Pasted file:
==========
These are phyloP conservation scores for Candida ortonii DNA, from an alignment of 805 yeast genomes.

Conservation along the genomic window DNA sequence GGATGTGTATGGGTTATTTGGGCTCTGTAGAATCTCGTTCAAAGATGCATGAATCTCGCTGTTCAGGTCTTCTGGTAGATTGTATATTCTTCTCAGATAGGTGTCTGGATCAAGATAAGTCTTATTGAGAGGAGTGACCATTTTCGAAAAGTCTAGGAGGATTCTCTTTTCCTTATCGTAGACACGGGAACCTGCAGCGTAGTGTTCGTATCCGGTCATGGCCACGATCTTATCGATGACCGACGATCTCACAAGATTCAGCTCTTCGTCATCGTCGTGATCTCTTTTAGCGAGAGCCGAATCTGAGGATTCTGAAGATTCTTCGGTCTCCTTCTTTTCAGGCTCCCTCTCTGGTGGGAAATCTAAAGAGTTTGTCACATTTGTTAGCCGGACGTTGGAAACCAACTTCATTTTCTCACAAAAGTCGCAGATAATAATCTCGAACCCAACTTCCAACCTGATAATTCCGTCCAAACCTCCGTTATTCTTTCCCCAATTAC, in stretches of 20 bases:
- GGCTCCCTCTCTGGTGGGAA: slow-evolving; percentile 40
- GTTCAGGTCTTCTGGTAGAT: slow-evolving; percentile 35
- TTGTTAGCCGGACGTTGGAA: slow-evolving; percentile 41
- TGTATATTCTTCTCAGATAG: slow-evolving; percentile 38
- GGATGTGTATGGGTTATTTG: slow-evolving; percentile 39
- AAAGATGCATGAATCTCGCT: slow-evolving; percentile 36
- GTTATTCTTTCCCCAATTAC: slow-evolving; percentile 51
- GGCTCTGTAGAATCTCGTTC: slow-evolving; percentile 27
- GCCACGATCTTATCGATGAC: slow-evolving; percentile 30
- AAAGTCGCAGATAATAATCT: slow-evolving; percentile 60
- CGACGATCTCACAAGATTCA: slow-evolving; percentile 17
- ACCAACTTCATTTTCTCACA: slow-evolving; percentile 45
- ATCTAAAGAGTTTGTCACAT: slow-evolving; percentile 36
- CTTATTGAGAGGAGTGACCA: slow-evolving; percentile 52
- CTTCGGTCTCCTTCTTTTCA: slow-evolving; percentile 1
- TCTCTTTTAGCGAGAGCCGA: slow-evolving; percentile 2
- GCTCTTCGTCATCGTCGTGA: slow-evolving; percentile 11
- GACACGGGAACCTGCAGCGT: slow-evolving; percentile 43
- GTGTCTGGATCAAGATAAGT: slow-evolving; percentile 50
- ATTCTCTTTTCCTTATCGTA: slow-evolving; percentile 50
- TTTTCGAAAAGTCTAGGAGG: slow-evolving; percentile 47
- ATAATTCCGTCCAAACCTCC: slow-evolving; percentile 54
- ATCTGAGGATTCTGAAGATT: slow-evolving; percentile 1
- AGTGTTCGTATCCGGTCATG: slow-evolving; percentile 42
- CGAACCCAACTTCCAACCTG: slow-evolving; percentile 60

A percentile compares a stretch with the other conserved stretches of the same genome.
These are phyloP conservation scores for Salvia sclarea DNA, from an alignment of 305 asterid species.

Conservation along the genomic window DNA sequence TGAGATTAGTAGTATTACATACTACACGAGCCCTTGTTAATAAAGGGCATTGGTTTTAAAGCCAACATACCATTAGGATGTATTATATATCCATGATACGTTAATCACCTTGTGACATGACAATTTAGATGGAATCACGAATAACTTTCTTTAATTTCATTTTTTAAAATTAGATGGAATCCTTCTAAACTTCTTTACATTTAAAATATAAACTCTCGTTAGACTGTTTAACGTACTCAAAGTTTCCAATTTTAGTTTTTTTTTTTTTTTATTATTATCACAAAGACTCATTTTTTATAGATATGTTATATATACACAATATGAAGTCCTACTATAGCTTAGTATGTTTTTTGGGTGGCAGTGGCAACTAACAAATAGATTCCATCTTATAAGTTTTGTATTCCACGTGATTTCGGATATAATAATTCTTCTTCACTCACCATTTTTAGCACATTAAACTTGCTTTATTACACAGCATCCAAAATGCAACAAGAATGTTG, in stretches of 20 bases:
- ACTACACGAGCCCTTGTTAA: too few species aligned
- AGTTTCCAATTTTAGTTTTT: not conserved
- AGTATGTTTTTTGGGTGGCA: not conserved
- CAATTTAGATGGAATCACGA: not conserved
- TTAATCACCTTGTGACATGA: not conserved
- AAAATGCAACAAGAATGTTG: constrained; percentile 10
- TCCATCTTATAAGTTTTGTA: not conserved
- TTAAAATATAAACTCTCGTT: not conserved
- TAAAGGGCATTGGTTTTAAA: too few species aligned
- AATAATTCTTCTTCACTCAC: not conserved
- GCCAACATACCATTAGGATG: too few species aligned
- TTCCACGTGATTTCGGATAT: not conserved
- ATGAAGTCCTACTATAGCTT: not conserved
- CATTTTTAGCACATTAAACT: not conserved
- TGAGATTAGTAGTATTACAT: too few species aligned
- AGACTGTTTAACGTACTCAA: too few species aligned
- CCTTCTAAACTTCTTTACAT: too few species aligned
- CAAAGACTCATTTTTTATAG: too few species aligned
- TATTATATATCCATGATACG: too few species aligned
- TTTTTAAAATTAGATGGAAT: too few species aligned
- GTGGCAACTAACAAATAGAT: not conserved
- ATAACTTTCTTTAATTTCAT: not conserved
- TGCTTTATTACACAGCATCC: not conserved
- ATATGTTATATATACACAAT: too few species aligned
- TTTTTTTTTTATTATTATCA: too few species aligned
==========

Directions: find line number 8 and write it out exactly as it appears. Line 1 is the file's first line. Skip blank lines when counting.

- AAAGATGCATGAATCTCGCT: slow-evolving; percentile 36